Later the school moved from city centre to St. Teresa's School in Eastleigh, which had a large playing field. It was not long before I got the boys to dig out and make a cricket pitch in the black cotton soil. I then went to a local Punjabi contractor and got him to drop us a truck load of murram. We filled the empty pitch area with the murram, which we compacted with a large hand roller, he had also loaned. We now needed all the playing gear and if possible, a mat and I worked out a plan. I obtained a letter from Mother Stanislaw, which stated that we the kids were keen on cricket, and had already dug and made a pitch, and that we now needed the rest of the gear. Making copies, we approached sports stores and clubs. As I knew Jehangir Jabbar, of the well known Suleman Virjee Indian Gymkhana, now Nairobi Gymkhana, cricketer and manager of the club, I first approached him. To my greatest surprise, he gave us several old but usable bats, balls, stumps, gloves, a few pads, and an old but good mat. And the mat proved to be the problem. We had to find a truck to carry the huge full-length mat to the school, and my Punjabi contractor was not able to help, as his truck was very busy. We were stumped, as we did not have funds to hire a truck. Then one morning a solution appeared. Every morning a Goan parent came in an army truck to drop his kids to school. We talked about approaching him and one morning I went up to him and explained our problem to him. He said that he had seen us work on the pitch and would let us know the next morning. In the morning, we formed a cluster near the gate to meet him. He called us over and said that he could get the truck at three in the afternoon and bring the mat over. We cheered and ran off to tell Mother Stanislaw and she said that we could store the mat in the boys drinking room. Moreover, we were also very lucky, in that all the Asian sports stores that we approached for help, donate various gear, and to all we sent a letter of thanks. A month from the day we had started, we played our first game between two teams, picked from the school. From it we later picked a school XI and played other schools in the in area, and yes I was elected the skipper.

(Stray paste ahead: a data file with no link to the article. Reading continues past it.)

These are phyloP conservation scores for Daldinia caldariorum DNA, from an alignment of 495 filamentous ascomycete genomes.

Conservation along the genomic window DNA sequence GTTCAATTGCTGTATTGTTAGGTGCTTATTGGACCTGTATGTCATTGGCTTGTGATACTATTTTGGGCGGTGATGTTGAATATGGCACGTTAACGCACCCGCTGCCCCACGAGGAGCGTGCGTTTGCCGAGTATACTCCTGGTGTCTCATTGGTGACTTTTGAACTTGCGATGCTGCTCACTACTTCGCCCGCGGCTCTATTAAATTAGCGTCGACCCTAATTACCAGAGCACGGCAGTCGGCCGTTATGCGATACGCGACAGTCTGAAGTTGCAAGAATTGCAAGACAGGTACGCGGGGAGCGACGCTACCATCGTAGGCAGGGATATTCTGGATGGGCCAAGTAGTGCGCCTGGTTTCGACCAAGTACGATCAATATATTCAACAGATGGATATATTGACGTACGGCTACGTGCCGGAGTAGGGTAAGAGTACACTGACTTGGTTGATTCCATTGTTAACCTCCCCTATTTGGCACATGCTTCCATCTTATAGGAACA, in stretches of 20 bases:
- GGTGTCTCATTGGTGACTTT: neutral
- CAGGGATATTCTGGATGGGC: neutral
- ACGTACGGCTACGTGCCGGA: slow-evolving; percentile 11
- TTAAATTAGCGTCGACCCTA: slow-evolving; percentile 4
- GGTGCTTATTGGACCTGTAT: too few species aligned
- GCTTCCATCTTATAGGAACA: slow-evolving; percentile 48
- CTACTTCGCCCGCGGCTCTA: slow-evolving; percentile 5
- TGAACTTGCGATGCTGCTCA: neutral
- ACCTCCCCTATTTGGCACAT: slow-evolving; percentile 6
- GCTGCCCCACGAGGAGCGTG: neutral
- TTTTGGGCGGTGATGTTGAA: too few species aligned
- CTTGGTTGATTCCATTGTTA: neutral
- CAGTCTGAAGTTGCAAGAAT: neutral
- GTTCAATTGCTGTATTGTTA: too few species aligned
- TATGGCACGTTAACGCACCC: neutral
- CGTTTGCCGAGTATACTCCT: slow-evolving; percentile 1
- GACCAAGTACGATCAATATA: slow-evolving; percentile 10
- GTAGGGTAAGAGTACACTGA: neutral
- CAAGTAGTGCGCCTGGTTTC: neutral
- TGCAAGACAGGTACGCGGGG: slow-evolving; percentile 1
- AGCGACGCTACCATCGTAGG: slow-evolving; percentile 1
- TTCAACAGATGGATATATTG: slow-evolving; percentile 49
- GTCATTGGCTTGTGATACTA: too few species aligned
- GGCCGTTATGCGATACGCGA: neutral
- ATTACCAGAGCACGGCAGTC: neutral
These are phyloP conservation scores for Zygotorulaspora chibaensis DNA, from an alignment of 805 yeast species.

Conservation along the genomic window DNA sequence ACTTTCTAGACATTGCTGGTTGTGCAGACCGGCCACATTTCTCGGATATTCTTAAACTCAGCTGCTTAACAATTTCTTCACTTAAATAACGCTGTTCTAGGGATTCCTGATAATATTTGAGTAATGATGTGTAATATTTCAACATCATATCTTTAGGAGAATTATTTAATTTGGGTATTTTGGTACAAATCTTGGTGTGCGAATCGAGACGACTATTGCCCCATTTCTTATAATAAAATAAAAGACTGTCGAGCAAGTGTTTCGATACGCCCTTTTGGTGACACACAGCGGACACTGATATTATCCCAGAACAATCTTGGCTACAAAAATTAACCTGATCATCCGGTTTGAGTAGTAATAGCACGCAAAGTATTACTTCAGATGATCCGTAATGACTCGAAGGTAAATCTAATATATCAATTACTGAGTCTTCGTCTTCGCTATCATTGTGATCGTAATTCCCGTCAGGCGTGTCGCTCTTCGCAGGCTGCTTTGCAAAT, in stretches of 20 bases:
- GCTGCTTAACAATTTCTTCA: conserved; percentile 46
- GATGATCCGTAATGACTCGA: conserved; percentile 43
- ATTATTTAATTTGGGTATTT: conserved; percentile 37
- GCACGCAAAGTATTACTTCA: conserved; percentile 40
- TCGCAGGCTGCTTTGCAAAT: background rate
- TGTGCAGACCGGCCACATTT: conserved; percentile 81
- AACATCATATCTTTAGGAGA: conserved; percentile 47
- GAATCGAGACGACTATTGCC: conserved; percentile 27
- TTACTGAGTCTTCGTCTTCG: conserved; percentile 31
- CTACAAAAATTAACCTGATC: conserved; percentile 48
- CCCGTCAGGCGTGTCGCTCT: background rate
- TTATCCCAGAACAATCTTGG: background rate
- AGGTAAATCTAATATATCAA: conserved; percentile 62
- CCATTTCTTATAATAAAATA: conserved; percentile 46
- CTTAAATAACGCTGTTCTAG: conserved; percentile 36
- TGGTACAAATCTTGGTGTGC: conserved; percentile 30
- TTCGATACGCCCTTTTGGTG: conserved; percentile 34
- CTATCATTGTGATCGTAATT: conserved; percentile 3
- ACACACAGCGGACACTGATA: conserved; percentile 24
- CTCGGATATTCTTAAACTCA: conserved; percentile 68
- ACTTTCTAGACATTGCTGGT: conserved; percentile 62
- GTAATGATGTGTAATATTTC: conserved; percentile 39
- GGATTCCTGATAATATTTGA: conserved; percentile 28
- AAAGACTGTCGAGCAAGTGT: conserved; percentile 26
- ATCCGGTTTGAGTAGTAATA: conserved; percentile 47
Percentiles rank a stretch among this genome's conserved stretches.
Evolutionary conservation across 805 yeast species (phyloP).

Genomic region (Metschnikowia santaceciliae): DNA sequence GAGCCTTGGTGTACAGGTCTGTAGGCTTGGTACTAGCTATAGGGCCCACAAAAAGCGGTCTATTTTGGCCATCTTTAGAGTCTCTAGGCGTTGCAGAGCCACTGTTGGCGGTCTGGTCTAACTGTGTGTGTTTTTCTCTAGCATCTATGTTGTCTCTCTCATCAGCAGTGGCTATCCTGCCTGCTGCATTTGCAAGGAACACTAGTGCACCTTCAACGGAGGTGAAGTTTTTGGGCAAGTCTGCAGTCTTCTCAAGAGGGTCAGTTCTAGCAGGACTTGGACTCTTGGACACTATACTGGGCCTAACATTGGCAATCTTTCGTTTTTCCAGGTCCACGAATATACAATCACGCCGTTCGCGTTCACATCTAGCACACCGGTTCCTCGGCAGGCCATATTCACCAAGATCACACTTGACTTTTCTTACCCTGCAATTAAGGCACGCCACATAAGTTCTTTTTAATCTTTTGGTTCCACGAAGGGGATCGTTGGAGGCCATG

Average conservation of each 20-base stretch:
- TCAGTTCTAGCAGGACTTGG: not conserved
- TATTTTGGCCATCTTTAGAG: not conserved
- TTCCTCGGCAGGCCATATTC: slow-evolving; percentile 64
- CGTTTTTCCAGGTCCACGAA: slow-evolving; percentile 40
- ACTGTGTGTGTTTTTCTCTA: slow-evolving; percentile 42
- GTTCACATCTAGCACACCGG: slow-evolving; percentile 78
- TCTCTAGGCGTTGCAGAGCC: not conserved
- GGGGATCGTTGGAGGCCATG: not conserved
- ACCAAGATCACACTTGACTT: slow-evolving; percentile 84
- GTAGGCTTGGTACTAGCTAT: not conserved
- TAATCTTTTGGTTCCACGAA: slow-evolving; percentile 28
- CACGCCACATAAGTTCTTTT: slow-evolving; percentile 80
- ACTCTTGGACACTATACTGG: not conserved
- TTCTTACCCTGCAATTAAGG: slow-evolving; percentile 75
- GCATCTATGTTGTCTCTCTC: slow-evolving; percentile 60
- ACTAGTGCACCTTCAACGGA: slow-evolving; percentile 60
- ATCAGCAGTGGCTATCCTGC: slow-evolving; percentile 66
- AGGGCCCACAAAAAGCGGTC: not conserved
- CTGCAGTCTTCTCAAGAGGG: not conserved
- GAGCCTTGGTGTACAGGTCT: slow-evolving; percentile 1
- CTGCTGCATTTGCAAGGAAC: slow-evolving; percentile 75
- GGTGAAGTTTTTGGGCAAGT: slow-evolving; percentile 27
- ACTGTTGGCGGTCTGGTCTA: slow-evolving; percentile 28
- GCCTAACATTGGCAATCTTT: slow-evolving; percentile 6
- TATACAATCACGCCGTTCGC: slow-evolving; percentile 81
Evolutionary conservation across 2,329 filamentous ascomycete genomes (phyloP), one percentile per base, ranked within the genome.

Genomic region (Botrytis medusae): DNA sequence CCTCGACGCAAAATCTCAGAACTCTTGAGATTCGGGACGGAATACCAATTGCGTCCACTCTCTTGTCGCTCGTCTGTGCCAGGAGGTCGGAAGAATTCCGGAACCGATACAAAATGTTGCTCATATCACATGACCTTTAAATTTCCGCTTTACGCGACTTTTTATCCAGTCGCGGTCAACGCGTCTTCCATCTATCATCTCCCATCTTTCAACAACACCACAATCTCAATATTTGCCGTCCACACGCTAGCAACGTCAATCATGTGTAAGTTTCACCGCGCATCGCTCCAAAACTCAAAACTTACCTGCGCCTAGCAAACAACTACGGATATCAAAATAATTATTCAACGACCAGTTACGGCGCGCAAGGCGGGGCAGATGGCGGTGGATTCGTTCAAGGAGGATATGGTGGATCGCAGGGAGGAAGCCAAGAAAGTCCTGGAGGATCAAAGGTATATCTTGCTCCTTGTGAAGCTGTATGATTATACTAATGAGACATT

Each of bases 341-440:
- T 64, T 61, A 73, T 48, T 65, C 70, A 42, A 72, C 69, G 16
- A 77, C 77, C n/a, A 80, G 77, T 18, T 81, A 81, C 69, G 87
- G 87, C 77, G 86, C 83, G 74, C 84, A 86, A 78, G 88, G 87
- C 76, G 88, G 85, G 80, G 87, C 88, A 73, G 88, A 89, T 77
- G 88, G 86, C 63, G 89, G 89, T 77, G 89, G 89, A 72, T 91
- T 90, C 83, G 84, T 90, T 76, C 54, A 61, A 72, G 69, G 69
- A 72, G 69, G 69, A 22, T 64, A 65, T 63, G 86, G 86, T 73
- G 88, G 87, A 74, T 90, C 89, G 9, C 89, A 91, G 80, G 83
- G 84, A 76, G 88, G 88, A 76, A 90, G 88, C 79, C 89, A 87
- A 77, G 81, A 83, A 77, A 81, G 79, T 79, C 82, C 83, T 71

Although Nairobi was the largest city in Kenya we lived in, I liked it and in my free time explored areas around our place. On the weekends I tramped through the wooded areas and went as far as Kabete and sometimes even to Limuru walking and thumbing lifts. Sundays allowed me an entire day to romp about so packing a light lunch and a water canteen I went to Embakasi. Here, I followed the Nairobi National Park boundary and spent the day watching and tracking animals. At the Embakasi entrance, which had no checkpoint I entered the Park, trailed and watched lesser game.